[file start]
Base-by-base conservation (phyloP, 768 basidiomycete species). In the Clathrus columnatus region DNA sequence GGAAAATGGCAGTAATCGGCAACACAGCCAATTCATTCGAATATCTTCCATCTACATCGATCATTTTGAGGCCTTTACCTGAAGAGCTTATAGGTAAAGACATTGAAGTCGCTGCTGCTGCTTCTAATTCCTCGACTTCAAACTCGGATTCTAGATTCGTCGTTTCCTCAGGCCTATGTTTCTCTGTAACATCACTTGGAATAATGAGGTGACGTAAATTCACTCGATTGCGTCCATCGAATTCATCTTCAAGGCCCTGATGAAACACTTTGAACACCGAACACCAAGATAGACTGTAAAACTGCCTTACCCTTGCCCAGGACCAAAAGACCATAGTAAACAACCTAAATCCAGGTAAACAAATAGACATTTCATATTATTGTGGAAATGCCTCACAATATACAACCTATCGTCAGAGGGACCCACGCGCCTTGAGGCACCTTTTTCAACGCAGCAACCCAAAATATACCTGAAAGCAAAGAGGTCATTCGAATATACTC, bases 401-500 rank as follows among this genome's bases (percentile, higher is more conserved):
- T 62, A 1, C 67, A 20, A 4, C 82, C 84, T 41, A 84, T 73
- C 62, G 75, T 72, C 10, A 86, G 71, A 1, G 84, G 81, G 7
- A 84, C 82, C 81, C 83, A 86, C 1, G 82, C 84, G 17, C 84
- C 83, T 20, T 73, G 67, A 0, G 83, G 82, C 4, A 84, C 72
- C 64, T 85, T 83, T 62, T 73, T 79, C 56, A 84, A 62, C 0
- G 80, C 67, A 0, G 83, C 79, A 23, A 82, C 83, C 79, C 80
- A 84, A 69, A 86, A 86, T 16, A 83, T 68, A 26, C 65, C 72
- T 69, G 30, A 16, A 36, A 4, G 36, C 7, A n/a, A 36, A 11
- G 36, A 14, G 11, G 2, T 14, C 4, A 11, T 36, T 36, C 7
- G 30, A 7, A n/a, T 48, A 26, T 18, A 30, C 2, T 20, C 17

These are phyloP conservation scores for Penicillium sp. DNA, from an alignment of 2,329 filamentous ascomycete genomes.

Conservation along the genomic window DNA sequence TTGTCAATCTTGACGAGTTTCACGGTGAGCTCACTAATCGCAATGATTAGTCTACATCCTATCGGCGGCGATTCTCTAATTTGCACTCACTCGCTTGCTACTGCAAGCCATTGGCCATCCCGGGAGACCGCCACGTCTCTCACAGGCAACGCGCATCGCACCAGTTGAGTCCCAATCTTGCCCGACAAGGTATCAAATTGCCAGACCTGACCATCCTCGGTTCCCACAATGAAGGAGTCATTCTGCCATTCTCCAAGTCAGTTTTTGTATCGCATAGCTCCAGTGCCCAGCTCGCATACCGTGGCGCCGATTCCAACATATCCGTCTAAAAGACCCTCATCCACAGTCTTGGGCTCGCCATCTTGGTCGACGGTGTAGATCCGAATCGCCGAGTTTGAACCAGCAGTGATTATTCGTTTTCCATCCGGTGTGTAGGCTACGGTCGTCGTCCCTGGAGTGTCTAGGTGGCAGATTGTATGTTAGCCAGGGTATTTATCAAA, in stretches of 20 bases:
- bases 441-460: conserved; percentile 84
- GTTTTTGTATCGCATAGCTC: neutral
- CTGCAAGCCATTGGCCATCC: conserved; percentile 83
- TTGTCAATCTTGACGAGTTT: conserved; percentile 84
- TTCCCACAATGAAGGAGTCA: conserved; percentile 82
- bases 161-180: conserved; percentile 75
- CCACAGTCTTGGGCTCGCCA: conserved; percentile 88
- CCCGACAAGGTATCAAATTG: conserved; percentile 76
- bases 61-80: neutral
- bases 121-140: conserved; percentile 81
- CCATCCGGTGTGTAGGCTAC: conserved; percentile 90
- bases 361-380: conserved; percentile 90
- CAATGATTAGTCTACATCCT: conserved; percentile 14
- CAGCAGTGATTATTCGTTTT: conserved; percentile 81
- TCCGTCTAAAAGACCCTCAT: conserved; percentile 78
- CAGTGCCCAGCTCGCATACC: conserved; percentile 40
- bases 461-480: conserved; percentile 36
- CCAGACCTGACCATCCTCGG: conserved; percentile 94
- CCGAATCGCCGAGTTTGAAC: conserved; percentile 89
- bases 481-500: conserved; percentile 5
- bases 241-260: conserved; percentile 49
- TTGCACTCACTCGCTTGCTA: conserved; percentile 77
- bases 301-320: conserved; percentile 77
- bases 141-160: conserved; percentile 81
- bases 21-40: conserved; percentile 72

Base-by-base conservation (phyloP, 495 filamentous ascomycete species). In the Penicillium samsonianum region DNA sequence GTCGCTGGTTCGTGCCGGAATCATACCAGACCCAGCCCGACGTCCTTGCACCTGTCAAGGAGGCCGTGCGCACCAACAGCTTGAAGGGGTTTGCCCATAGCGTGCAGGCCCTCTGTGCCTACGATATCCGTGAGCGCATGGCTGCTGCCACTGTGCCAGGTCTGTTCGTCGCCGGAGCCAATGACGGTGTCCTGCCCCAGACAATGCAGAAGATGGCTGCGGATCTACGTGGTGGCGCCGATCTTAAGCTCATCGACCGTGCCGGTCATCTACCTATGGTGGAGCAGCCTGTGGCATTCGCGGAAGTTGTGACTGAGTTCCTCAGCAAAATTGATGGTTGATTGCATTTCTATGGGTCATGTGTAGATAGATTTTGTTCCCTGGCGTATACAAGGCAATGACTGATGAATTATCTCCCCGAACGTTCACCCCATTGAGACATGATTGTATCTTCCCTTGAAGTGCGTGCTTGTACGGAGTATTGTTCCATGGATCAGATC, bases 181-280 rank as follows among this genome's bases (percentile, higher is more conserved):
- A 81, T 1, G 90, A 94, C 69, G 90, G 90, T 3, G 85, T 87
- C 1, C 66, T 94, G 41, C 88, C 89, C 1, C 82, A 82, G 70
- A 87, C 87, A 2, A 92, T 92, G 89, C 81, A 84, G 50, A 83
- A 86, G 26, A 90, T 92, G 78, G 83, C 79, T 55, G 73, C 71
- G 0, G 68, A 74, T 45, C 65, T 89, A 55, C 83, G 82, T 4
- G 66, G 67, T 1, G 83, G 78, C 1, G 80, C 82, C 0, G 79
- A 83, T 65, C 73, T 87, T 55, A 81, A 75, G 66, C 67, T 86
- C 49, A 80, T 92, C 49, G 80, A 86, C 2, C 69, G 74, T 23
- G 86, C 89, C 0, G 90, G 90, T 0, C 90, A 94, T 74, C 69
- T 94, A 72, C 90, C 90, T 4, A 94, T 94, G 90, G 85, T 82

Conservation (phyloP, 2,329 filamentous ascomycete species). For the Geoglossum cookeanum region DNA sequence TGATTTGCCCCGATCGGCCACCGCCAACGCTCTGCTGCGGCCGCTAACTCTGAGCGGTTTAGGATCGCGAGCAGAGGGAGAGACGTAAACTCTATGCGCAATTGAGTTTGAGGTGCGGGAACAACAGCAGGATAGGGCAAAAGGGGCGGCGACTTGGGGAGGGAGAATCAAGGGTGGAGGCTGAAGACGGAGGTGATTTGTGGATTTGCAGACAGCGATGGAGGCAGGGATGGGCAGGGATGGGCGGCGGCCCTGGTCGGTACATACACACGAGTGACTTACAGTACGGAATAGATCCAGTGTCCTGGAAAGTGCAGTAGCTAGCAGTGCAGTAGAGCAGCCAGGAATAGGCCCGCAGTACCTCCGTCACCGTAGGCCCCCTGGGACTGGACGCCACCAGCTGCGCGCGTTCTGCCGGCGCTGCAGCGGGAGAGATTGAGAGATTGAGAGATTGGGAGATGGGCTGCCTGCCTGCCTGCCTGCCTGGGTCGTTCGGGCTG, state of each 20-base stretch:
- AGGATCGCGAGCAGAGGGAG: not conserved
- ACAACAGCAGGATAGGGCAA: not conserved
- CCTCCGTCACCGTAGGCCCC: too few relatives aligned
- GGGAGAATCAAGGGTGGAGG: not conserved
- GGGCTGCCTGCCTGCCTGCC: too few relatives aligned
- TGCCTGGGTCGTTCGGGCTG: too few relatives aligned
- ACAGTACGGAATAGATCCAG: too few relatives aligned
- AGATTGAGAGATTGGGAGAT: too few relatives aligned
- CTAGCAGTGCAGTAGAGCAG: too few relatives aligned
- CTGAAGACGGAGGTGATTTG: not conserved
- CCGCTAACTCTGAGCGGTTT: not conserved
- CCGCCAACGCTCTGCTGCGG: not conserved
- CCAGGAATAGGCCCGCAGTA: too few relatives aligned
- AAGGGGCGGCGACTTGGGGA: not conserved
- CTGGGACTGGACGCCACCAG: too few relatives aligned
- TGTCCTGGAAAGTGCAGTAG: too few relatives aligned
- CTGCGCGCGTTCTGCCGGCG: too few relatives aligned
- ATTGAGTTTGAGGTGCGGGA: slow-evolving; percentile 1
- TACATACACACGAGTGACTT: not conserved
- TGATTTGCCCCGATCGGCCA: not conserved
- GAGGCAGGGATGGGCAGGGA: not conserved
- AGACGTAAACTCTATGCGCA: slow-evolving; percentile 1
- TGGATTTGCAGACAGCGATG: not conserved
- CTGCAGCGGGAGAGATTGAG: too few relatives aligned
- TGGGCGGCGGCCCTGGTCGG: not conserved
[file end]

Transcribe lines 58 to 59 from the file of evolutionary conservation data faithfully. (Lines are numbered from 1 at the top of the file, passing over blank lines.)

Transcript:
- AGATTGAGAGATTGGGAGAT: too few relatives aligned
- CTAGCAGTGCAGTAGAGCAG: too few relatives aligned